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Autonomous Vehicles in Support of Naval Operations PURSUE NEW AUTONOMOUS VEHICLE CONCEPTS AND TECHNOLOGIES The Office of Naval Research’s (ONR’s) Autonomous Operations Future Naval Capability2 (FNC) has initiated a four-pronged autonomy technology development effort. This effort, in concert with the Department of Defense’s (DOD’s) autonomy technology portfolio and ongoing DOD programs, provides a pipeline of maturing technologies that can be used to create, in the near term, new Navy and Marine Corps autonomous vehicle capabilities. Despite the autonomy capabilities that can now be leveraged from the DOD’s portfolio or that are currently being developed via ONR’s Autonomous Operations FNC, much remains to be done if the Navy’s future vision is to be fully realized. The focus of future Naval Services’ investments and the pace of autonomy technology development needs to be carefully mapped, with cognizance of work being done across the DOD. Recommendation 2: The Assistant Secretary of the Navy for Research, Development, and Acquisition (ASN(RD&A)) and the Chief of Naval Research (CNR) should direct the Navy and Marine Corps Systems Commands, the Office of Naval Research (ONR), and the Marine Corps Warfighting Laboratory (MCWL) to partner with the operational community and monitor the concepts and development of critical autonomous vehicle-related technologies considered essential to the accomplishment of future naval missions. The progress of these developments should be tracked year to year. Specifically: 2.1 Pursue New Autonomy Concepts and Technology Developments. The ASN(RD&A) should direct appropriate agencies in the Navy and Marine Corps to formulate and maintain a list of the most promising moderately to highly mature autonomy technologies (Technology Readiness Level > 4) that can enable critical near-term autonomous vehicle capabilities. Plans to pursue further development of these capabilities should be developed and funded, and progress should be tracked year to year to ensure the proper pace of development. The ONR should develop autonomous vehicle research and development (R&D) needs and a technology roadmap to achieve the goals defined by the various vision documents of the Naval Services. ONR should leverage the current operational experience and the recommended increase in future operational 2   In 1999, the Department of the Navy adopted a new process for concentrating its scientific and technological resources to achieve Future Naval Capabilities (FNCs). Since then, much of the nearer-term applied science and technology effort of the Navy and Marine Corps has been devoted to providing the means to achieve these capabilities.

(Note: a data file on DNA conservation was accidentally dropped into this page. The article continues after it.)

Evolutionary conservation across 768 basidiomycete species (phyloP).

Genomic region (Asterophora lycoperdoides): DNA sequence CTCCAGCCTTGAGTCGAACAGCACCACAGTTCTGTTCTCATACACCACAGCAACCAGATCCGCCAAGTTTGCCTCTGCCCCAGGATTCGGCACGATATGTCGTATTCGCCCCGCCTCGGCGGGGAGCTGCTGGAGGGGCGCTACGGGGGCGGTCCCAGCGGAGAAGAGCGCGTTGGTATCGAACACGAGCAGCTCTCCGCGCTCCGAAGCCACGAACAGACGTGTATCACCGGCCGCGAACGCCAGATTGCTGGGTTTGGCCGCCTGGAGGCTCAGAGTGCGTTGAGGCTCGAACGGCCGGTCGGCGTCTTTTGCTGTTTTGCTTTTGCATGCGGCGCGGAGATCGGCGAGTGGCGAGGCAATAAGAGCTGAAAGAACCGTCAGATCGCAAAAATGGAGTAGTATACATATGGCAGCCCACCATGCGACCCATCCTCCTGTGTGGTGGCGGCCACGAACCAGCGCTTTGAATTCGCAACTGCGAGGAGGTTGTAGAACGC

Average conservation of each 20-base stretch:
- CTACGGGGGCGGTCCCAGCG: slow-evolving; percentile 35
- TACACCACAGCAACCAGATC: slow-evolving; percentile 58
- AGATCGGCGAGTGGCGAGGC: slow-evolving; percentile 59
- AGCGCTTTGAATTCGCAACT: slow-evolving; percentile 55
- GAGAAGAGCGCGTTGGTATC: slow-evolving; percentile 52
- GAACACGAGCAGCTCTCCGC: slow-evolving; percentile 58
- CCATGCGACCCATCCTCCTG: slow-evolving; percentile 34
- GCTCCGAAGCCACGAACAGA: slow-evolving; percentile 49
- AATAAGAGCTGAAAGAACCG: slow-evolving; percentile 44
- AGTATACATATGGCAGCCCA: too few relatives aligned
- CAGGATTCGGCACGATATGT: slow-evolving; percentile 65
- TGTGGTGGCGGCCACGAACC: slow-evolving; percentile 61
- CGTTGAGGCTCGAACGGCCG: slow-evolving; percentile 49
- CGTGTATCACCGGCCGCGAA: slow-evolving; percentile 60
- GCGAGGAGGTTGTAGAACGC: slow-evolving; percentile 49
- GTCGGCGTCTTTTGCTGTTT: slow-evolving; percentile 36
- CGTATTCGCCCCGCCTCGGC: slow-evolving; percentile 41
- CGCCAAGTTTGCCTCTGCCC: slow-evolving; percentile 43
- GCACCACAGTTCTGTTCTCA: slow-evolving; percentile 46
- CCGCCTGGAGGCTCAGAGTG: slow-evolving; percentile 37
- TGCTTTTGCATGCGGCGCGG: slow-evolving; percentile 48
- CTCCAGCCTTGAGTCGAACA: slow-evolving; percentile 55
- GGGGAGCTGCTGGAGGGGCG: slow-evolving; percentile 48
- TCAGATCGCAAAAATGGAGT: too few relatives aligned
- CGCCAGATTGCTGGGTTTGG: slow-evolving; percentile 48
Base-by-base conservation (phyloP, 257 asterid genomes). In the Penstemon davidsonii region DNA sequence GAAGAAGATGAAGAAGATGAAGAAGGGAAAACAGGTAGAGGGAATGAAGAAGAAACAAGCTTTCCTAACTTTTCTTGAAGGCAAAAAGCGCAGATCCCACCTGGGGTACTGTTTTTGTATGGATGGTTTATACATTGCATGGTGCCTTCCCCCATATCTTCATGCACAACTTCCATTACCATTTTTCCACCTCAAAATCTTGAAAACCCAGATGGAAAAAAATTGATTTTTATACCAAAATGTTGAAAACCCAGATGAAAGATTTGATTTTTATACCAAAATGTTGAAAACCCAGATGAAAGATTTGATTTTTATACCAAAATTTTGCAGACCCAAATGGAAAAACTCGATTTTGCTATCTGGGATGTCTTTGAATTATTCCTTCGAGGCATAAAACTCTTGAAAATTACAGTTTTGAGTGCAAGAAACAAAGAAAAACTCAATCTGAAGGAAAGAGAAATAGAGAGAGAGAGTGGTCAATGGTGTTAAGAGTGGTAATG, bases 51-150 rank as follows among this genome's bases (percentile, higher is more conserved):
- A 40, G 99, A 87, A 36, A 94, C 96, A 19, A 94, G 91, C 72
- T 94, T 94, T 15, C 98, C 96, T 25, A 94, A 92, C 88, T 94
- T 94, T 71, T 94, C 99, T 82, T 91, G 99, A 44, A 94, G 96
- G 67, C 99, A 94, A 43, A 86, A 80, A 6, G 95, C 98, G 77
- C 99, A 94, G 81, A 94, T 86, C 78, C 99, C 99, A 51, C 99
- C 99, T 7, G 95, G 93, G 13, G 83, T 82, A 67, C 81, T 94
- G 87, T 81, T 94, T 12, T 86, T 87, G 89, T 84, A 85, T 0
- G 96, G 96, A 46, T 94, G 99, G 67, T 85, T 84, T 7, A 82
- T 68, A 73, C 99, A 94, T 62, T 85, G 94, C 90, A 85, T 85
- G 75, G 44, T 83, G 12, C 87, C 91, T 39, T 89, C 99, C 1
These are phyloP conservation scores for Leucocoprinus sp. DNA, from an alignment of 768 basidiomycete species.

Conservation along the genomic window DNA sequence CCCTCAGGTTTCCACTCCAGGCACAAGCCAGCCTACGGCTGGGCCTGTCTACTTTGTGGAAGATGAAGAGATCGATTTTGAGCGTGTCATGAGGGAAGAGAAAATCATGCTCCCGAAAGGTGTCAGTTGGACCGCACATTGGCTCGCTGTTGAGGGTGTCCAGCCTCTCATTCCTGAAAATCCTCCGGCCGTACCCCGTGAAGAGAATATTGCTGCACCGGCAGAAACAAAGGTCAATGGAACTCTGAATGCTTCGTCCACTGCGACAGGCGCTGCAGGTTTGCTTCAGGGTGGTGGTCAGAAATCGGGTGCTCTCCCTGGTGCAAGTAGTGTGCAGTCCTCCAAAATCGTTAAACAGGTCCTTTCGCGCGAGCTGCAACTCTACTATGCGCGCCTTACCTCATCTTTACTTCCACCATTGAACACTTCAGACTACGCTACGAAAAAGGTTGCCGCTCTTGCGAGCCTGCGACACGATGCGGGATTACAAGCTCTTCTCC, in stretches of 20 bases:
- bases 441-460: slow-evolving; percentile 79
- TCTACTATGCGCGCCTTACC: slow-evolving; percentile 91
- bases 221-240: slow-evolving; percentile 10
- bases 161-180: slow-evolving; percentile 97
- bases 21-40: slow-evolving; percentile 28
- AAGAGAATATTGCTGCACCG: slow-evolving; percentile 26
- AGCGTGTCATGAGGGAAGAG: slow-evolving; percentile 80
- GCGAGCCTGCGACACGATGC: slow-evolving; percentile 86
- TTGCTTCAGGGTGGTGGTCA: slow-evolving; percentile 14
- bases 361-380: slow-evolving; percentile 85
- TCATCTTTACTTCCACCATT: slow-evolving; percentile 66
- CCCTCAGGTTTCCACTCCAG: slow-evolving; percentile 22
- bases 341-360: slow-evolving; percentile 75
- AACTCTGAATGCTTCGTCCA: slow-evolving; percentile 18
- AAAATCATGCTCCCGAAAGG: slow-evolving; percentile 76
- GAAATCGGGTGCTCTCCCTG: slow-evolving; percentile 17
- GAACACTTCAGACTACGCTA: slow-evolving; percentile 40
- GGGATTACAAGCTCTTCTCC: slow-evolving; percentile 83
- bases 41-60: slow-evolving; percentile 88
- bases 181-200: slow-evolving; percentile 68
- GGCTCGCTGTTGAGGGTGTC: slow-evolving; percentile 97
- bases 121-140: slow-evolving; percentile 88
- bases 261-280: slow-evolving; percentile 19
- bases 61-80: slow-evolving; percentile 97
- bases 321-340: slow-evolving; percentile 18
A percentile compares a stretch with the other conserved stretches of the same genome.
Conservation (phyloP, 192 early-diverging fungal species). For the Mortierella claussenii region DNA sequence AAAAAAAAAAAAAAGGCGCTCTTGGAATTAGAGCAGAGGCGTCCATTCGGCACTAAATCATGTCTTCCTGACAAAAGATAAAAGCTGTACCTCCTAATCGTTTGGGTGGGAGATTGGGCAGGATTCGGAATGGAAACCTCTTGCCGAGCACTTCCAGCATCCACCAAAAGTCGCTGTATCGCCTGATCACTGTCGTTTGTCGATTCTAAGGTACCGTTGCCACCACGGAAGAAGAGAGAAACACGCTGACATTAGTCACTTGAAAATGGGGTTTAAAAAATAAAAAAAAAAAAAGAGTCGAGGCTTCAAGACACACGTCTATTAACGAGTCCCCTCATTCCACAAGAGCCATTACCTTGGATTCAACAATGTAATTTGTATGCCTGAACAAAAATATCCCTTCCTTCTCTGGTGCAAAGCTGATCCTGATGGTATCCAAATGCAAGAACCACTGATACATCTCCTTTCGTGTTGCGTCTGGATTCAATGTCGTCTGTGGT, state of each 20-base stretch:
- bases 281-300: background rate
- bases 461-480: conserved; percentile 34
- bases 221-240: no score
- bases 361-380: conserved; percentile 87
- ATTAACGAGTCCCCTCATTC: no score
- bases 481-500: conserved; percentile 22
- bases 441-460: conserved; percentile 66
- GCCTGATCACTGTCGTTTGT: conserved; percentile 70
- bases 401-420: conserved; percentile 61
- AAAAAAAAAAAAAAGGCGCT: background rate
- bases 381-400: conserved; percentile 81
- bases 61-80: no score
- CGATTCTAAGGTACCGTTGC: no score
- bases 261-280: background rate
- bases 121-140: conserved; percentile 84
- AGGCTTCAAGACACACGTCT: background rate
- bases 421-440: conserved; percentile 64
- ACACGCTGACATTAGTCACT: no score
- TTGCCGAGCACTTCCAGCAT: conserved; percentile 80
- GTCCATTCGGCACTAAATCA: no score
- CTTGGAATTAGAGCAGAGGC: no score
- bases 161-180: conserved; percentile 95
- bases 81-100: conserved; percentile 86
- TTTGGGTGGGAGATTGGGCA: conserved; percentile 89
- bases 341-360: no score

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Autonomous Vehicles in Support of Naval Operations experience with autonomous vehicles in order to define R&D needs to address specific, high-value operational needs. 2.2 Pursue New Unmanned Aerial Vehicle Concepts and Technology Developments. The ASN(RD&A) should ensure that the respective Services monitor promising new unmanned aerial vehicle (UAV) concepts and developments, including the Defense Advanced Research Projects Agency (DARPA)/Air Force/Navy Joint Unmanned Combat Air System (J-UCAS), the A-160 Hummingbird, Eagle Eye, X-50 Dragonfly canard rotor wing, unmanned combat armed rotorcraft, organic aerial vehicles, and micro-UAVs. Particular attention should be paid to the DARPA/Army/Special Operations Command A-160 long-endurance rotorcraft program and the Coast Guard’s Eagle Eye tilt-rotor development, since these systems offer promise as potential long-dwell intelligence, surveillance, and reconnaissance (ISR) and short-range tactical UAVs, respectively, as well as the DARPA/Air Force/Navy J-UCAS Advanced Technology Demonstration that is developing a stealthy, long-endurance, carrier-based, unmanned combat armed rotorcraft suitable for ISR, suppression of enemy air defense, and strike missions. The ASN(RD&A) and the CNR should ensure that the Naval Air Systems Command, ONR, and MCWL, in coordination with the Army, Air Force, and DARPA, monitor the need for, progress, and development of technologies that would help realize more effective UAV systems to accomplish future naval missions. At a minimum, the following technologies should be considered in this context: Dependable and secure communications, including bandwidth and latency; Positive automatic target-recognition and image-processing software; Automated contingency planning; Intelligent autonomy; Systems-oriented flight operations; Autoland systems; Fuel-efficient, small-turbine, and heavy-fuel internal combustion engines; and Survivability features. In addition, a number of advanced UAV concepts should be continually evaluated, including the following: Operations in dirty environments; Autonomous aerial refueling;